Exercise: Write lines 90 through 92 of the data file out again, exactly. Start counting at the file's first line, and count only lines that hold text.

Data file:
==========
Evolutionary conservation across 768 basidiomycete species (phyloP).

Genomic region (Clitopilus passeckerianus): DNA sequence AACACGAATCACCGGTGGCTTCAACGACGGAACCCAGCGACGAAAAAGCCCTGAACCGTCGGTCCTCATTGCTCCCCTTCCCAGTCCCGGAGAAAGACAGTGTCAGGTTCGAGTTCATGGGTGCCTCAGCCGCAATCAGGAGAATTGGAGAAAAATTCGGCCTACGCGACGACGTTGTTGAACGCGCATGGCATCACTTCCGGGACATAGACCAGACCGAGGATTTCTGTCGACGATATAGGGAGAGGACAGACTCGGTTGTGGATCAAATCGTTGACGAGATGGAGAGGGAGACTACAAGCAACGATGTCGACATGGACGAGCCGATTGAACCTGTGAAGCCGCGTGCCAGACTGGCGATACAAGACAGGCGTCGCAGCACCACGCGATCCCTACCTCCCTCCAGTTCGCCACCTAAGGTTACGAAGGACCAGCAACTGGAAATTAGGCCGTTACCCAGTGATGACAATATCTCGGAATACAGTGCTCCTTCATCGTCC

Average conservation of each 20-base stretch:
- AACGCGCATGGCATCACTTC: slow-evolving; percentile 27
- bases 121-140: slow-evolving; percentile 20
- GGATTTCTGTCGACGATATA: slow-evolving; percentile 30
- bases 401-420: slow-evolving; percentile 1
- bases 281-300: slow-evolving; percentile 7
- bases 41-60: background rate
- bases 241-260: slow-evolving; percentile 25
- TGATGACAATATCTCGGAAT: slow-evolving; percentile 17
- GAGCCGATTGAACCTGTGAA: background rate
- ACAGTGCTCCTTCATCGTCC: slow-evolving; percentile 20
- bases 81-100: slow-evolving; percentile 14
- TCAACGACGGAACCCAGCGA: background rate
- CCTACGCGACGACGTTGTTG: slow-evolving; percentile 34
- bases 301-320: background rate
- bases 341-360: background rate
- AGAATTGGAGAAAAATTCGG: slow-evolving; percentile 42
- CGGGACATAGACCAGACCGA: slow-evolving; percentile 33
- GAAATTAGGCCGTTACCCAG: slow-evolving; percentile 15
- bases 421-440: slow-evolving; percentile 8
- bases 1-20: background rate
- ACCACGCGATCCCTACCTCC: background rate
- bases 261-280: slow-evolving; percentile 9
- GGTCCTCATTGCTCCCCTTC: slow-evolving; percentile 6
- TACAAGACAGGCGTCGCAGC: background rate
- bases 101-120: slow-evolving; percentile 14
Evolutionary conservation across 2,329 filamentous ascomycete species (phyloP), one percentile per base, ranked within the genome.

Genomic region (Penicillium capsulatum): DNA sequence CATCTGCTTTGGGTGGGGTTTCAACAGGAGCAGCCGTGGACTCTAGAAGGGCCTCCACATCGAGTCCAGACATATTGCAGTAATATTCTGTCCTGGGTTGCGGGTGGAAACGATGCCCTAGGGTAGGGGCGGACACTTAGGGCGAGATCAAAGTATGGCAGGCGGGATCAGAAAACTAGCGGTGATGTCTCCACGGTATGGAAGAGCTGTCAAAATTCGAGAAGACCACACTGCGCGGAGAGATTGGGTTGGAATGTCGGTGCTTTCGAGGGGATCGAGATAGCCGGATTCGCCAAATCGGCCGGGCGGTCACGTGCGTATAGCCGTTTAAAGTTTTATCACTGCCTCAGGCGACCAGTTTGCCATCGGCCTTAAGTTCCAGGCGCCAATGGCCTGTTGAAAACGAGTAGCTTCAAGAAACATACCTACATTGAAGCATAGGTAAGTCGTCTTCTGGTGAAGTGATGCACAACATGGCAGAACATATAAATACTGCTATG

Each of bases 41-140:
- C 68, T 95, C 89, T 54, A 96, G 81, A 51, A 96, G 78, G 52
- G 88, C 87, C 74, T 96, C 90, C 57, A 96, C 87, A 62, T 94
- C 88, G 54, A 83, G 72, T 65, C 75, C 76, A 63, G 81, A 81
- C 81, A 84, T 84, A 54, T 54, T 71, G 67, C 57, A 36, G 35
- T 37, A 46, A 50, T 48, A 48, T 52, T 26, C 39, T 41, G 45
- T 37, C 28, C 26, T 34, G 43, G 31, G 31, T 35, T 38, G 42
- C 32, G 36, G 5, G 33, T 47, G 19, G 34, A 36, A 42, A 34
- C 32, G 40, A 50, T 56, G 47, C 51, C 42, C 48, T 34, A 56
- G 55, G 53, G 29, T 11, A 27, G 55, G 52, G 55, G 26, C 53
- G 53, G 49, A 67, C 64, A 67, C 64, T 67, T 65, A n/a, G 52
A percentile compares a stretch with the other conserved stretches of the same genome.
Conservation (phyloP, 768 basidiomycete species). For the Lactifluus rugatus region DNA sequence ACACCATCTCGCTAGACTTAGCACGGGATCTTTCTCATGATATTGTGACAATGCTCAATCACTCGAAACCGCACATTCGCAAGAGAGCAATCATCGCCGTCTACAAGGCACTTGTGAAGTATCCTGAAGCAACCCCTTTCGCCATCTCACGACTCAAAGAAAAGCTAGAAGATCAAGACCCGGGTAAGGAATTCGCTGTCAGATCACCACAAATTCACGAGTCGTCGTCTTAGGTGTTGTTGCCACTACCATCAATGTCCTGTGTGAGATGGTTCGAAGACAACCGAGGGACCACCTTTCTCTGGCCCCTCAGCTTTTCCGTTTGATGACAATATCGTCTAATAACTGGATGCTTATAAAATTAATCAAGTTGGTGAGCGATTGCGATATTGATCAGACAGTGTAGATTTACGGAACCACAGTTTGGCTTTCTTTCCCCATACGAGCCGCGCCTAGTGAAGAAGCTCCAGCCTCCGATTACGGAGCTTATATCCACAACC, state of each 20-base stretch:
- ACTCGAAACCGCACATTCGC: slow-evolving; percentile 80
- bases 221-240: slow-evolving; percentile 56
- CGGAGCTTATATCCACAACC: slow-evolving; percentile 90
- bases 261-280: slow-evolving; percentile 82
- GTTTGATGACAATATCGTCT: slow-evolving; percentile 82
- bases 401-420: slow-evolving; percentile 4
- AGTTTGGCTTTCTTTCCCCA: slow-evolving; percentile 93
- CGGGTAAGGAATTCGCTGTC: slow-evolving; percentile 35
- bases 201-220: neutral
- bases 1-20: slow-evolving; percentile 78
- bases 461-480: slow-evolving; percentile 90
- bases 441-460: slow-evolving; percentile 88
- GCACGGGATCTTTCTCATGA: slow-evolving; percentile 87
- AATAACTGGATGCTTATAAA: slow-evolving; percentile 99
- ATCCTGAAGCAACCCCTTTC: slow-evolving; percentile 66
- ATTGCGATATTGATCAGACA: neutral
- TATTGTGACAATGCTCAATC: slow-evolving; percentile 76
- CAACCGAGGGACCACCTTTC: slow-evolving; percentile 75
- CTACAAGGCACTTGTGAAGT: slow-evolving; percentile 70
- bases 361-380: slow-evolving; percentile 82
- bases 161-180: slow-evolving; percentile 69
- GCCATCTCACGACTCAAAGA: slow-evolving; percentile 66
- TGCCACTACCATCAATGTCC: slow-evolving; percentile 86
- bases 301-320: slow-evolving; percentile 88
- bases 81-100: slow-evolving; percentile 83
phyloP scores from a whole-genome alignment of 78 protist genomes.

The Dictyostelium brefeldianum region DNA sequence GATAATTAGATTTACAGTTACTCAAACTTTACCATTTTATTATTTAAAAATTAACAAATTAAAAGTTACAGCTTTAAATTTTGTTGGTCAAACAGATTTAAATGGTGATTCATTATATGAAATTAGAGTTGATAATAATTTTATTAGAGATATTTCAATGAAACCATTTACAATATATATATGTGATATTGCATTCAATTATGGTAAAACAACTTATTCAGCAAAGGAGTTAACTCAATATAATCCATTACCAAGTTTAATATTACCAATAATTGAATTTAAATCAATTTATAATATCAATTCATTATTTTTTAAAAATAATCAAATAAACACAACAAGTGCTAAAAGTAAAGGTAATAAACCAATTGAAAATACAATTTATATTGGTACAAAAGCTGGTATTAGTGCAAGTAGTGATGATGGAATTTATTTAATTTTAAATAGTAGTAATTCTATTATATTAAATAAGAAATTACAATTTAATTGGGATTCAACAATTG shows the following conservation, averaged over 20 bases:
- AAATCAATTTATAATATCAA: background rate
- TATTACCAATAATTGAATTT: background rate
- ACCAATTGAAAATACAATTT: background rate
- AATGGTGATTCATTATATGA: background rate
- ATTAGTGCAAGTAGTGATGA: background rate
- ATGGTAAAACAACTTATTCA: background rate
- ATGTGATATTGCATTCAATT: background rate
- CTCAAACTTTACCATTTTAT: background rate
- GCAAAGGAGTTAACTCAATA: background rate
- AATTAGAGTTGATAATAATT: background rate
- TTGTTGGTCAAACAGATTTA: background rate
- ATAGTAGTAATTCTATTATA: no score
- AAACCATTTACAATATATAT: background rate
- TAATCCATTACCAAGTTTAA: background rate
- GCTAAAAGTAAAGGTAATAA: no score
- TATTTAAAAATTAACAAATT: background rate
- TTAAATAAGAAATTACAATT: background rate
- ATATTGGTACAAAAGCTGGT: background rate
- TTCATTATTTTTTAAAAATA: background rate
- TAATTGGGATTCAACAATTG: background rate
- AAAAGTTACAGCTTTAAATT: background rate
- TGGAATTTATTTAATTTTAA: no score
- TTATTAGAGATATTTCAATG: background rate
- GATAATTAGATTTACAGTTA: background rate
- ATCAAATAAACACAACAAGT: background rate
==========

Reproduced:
- TAATTGGGATTCAACAATTG: background rate
- AAAAGTTACAGCTTTAAATT: background rate
- TGGAATTTATTTAATTTTAA: no score